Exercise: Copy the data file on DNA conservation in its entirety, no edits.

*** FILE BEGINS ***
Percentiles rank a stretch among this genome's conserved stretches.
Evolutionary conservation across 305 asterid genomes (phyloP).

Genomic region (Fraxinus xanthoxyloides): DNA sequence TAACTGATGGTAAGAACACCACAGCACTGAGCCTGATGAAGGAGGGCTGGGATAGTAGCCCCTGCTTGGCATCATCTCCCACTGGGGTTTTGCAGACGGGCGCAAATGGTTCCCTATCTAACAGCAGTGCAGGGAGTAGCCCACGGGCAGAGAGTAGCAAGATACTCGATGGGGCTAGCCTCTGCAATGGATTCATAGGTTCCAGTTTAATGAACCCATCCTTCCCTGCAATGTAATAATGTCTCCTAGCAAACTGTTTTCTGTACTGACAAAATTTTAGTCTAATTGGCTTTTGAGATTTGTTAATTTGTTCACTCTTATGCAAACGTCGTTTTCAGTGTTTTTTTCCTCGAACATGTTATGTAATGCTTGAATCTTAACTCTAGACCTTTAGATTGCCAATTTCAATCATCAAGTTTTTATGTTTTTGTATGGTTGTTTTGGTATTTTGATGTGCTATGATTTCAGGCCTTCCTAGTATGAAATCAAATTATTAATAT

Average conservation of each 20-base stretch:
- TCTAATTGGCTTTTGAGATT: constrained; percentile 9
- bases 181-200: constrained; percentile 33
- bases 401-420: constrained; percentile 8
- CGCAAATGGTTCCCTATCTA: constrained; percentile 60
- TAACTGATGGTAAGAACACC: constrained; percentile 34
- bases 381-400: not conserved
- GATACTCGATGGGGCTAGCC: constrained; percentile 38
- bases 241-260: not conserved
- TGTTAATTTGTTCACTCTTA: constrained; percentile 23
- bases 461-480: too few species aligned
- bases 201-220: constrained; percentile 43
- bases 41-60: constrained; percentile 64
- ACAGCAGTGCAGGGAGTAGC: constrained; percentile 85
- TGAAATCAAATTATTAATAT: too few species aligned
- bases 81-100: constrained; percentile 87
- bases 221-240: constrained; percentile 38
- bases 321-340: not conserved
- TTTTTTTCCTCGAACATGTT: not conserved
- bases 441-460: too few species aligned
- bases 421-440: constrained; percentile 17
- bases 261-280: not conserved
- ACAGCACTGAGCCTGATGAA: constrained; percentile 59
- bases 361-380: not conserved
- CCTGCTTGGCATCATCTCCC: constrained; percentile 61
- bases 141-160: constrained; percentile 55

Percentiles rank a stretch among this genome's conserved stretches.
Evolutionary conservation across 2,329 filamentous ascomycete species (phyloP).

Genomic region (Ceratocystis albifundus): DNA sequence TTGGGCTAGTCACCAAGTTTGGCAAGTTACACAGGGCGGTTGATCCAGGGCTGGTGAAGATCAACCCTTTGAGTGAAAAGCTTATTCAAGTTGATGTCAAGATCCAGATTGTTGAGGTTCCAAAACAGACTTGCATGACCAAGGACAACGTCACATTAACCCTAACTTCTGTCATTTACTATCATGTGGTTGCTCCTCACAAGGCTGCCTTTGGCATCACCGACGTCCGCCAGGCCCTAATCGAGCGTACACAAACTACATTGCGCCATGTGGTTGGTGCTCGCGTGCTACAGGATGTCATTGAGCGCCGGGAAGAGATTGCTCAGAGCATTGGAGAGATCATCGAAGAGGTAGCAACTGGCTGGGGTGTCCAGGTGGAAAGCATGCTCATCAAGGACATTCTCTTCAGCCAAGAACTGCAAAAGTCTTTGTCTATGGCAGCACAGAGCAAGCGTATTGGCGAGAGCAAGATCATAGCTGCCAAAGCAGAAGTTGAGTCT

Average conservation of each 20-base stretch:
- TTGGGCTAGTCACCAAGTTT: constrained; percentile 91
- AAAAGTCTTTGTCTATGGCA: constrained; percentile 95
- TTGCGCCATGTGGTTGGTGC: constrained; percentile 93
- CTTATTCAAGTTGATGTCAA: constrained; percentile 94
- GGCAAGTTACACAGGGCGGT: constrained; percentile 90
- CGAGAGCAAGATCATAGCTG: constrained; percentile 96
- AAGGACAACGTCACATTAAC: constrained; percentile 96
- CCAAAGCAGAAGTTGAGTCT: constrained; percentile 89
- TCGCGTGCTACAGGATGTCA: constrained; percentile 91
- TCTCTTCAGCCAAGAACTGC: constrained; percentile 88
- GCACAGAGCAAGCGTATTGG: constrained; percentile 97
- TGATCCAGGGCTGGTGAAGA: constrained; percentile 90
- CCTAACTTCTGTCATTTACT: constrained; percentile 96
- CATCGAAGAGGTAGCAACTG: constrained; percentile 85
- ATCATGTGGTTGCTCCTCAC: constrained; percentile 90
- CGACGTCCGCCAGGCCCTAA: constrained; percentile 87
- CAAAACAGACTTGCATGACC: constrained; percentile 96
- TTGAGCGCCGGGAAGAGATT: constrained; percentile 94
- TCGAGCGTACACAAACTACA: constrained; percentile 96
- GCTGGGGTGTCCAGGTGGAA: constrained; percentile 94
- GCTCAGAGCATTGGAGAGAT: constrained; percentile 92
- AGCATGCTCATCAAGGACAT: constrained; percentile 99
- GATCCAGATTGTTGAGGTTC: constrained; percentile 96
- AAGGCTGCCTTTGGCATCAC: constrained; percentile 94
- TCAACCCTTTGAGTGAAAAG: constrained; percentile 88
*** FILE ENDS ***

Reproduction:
Percentiles rank a stretch among this genome's conserved stretches.
Evolutionary conservation across 305 asterid genomes (phyloP).

Genomic region (Fraxinus xanthoxyloides): DNA sequence TAACTGATGGTAAGAACACCACAGCACTGAGCCTGATGAAGGAGGGCTGGGATAGTAGCCCCTGCTTGGCATCATCTCCCACTGGGGTTTTGCAGACGGGCGCAAATGGTTCCCTATCTAACAGCAGTGCAGGGAGTAGCCCACGGGCAGAGAGTAGCAAGATACTCGATGGGGCTAGCCTCTGCAATGGATTCATAGGTTCCAGTTTAATGAACCCATCCTTCCCTGCAATGTAATAATGTCTCCTAGCAAACTGTTTTCTGTACTGACAAAATTTTAGTCTAATTGGCTTTTGAGATTTGTTAATTTGTTCACTCTTATGCAAACGTCGTTTTCAGTGTTTTTTTCCTCGAACATGTTATGTAATGCTTGAATCTTAACTCTAGACCTTTAGATTGCCAATTTCAATCATCAAGTTTTTATGTTTTTGTATGGTTGTTTTGGTATTTTGATGTGCTATGATTTCAGGCCTTCCTAGTATGAAATCAAATTATTAATAT

Average conservation of each 20-base stretch:
- TCTAATTGGCTTTTGAGATT: constrained; percentile 9
- bases 181-200: constrained; percentile 33
- bases 401-420: constrained; percentile 8
- CGCAAATGGTTCCCTATCTA: constrained; percentile 60
- TAACTGATGGTAAGAACACC: constrained; percentile 34
- bases 381-400: not conserved
- GATACTCGATGGGGCTAGCC: constrained; percentile 38
- bases 241-260: not conserved
- TGTTAATTTGTTCACTCTTA: constrained; percentile 23
- bases 461-480: too few species aligned
- bases 201-220: constrained; percentile 43
- bases 41-60: constrained; percentile 64
- ACAGCAGTGCAGGGAGTAGC: constrained; percentile 85
- TGAAATCAAATTATTAATAT: too few species aligned
- bases 81-100: constrained; percentile 87
- bases 221-240: constrained; percentile 38
- bases 321-340: not conserved
- TTTTTTTCCTCGAACATGTT: not conserved
- bases 441-460: too few species aligned
- bases 421-440: constrained; percentile 17
- bases 261-280: not conserved
- ACAGCACTGAGCCTGATGAA: constrained; percentile 59
- bases 361-380: not conserved
- CCTGCTTGGCATCATCTCCC: constrained; percentile 61
- bases 141-160: constrained; percentile 55

Percentiles rank a stretch among this genome's conserved stretches.
Evolutionary conservation across 2,329 filamentous ascomycete species (phyloP).

Genomic region (Ceratocystis albifundus): DNA sequence TTGGGCTAGTCACCAAGTTTGGCAAGTTACACAGGGCGGTTGATCCAGGGCTGGTGAAGATCAACCCTTTGAGTGAAAAGCTTATTCAAGTTGATGTCAAGATCCAGATTGTTGAGGTTCCAAAACAGACTTGCATGACCAAGGACAACGTCACATTAACCCTAACTTCTGTCATTTACTATCATGTGGTTGCTCCTCACAAGGCTGCCTTTGGCATCACCGACGTCCGCCAGGCCCTAATCGAGCGTACACAAACTACATTGCGCCATGTGGTTGGTGCTCGCGTGCTACAGGATGTCATTGAGCGCCGGGAAGAGATTGCTCAGAGCATTGGAGAGATCATCGAAGAGGTAGCAACTGGCTGGGGTGTCCAGGTGGAAAGCATGCTCATCAAGGACATTCTCTTCAGCCAAGAACTGCAAAAGTCTTTGTCTATGGCAGCACAGAGCAAGCGTATTGGCGAGAGCAAGATCATAGCTGCCAAAGCAGAAGTTGAGTCT

Average conservation of each 20-base stretch:
- TTGGGCTAGTCACCAAGTTT: constrained; percentile 91
- AAAAGTCTTTGTCTATGGCA: constrained; percentile 95
- TTGCGCCATGTGGTTGGTGC: constrained; percentile 93
- CTTATTCAAGTTGATGTCAA: constrained; percentile 94
- GGCAAGTTACACAGGGCGGT: constrained; percentile 90
- CGAGAGCAAGATCATAGCTG: constrained; percentile 96
- AAGGACAACGTCACATTAAC: constrained; percentile 96
- CCAAAGCAGAAGTTGAGTCT: constrained; percentile 89
- TCGCGTGCTACAGGATGTCA: constrained; percentile 91
- TCTCTTCAGCCAAGAACTGC: constrained; percentile 88
- GCACAGAGCAAGCGTATTGG: constrained; percentile 97
- TGATCCAGGGCTGGTGAAGA: constrained; percentile 90
- CCTAACTTCTGTCATTTACT: constrained; percentile 96
- CATCGAAGAGGTAGCAACTG: constrained; percentile 85
- ATCATGTGGTTGCTCCTCAC: constrained; percentile 90
- CGACGTCCGCCAGGCCCTAA: constrained; percentile 87
- CAAAACAGACTTGCATGACC: constrained; percentile 96
- TTGAGCGCCGGGAAGAGATT: constrained; percentile 94
- TCGAGCGTACACAAACTACA: constrained; percentile 96
- GCTGGGGTGTCCAGGTGGAA: constrained; percentile 94
- GCTCAGAGCATTGGAGAGAT: constrained; percentile 92
- AGCATGCTCATCAAGGACAT: constrained; percentile 99
- GATCCAGATTGTTGAGGTTC: constrained; percentile 96
- AAGGCTGCCTTTGGCATCAC: constrained; percentile 94
- TCAACCCTTTGAGTGAAAAG: constrained; percentile 88